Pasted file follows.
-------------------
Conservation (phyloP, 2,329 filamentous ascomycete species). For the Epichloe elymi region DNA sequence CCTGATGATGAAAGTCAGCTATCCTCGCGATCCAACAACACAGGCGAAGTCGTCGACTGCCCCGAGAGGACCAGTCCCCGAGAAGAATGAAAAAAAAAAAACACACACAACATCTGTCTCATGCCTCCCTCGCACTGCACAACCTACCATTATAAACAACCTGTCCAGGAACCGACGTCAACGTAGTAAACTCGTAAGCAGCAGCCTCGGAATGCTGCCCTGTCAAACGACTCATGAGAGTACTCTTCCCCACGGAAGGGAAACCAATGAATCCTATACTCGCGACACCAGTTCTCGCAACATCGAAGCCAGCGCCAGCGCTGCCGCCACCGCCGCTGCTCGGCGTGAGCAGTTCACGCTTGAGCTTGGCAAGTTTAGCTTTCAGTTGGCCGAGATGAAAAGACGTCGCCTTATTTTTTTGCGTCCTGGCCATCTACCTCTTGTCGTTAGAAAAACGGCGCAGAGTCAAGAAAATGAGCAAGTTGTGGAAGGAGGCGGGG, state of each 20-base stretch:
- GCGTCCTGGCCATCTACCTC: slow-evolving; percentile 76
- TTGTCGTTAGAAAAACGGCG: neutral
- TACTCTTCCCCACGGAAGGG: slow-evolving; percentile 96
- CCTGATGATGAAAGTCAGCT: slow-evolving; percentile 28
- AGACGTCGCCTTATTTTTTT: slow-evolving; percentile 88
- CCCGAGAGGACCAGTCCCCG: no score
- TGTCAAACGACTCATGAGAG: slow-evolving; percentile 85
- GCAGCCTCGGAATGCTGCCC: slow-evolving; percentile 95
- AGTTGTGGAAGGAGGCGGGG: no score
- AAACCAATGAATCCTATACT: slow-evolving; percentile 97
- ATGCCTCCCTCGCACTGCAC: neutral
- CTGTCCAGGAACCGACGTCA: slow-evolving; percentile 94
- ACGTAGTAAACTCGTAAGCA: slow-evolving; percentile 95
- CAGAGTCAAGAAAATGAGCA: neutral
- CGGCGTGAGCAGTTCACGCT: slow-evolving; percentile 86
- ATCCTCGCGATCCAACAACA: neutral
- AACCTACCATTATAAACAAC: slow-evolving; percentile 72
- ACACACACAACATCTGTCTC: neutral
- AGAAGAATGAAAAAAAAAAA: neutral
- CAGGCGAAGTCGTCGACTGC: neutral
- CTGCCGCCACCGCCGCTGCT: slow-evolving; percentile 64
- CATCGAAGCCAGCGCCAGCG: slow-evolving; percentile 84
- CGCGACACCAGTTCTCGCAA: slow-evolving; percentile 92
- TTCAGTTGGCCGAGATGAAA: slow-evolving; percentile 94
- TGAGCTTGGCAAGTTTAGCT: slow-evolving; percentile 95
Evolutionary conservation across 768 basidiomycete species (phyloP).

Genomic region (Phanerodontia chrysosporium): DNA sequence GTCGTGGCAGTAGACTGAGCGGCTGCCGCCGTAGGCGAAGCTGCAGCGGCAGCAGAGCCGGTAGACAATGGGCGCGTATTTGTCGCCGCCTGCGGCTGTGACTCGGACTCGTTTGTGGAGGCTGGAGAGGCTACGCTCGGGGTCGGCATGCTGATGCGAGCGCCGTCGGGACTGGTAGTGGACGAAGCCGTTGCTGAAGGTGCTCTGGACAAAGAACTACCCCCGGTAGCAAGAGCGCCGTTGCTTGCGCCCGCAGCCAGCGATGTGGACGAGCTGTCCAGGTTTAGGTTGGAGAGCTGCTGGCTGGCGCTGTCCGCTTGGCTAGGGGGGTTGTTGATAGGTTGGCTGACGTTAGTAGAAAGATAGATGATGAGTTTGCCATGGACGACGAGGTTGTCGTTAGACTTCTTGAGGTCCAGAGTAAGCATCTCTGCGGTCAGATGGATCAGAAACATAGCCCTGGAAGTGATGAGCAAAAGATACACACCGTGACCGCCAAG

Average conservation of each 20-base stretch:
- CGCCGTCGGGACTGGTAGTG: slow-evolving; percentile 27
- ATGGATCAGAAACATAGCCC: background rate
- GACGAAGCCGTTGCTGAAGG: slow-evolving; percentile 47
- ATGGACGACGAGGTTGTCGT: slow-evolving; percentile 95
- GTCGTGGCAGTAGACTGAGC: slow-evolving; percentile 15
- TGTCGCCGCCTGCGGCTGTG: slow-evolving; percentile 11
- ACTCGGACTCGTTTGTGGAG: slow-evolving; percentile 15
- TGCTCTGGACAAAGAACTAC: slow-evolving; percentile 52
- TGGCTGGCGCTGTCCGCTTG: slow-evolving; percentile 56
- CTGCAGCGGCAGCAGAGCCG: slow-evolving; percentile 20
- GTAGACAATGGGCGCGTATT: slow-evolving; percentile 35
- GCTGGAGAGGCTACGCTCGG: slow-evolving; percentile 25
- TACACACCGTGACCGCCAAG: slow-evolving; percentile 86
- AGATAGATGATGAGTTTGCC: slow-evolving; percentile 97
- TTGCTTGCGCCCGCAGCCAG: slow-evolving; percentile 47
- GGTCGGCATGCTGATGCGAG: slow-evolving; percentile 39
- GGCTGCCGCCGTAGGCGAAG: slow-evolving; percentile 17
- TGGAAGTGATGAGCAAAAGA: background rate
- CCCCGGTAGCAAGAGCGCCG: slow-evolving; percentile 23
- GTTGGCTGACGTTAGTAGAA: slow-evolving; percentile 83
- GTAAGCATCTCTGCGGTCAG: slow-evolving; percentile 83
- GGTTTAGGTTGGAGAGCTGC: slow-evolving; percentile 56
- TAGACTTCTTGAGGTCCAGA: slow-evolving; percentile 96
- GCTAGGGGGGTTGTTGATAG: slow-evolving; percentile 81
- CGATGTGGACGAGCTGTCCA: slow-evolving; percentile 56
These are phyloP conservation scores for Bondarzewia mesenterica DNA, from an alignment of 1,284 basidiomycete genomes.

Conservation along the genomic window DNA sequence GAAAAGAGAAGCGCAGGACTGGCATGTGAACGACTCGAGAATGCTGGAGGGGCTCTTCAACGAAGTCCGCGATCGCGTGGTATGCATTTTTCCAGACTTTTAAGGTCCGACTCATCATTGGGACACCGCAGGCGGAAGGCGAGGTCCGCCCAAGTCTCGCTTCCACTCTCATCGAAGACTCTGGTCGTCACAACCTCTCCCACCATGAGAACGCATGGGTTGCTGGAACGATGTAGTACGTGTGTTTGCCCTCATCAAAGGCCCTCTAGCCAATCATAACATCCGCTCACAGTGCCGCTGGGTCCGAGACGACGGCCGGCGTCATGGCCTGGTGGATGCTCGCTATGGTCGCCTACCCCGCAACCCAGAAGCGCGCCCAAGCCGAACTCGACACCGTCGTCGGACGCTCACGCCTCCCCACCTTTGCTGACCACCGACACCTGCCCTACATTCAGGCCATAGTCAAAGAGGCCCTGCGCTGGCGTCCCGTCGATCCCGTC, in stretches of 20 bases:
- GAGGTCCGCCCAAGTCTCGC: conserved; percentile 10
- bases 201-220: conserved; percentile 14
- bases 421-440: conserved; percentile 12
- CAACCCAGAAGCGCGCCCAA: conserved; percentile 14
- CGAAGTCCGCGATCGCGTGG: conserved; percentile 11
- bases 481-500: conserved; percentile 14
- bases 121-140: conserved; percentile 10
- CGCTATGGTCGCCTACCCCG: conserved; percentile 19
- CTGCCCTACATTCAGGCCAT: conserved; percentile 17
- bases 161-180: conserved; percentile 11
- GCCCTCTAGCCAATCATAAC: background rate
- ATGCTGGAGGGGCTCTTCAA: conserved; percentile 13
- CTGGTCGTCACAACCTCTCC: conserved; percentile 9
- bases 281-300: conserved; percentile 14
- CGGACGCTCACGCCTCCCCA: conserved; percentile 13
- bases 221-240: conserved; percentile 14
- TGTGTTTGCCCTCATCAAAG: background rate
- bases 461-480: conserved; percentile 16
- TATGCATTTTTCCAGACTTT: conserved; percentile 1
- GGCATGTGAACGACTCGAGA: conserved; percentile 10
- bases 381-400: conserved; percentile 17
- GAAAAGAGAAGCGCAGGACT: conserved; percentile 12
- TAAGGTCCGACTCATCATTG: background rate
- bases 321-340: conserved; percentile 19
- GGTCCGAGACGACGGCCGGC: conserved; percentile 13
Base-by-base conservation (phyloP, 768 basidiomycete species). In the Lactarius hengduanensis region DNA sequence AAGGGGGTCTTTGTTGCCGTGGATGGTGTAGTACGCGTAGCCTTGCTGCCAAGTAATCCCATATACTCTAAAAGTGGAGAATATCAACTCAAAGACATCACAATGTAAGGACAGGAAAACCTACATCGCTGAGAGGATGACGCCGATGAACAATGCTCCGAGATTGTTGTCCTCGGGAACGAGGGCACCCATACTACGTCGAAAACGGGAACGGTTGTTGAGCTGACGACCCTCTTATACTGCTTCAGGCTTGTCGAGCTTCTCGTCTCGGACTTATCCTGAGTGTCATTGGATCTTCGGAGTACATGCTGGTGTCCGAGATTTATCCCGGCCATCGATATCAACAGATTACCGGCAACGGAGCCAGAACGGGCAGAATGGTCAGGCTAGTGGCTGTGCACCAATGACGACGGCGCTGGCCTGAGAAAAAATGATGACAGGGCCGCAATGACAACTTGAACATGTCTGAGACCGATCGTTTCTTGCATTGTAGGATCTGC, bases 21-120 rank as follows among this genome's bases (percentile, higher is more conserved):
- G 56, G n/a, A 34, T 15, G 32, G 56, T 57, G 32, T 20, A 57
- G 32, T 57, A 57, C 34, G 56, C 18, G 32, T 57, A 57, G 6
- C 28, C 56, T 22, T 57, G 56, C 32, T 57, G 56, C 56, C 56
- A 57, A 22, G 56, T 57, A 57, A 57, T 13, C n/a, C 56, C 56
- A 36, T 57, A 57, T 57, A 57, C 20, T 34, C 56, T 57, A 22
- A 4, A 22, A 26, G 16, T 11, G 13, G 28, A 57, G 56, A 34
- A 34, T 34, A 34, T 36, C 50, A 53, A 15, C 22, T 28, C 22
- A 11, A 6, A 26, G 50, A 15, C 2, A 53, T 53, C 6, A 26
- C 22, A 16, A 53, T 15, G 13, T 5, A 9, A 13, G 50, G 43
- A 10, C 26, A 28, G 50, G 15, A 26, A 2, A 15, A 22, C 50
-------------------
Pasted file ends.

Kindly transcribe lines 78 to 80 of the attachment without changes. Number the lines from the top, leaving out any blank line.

- GAAAAGAGAAGCGCAGGACT: conserved; percentile 12
- TAAGGTCCGACTCATCATTG: background rate
- bases 321-340: conserved; percentile 19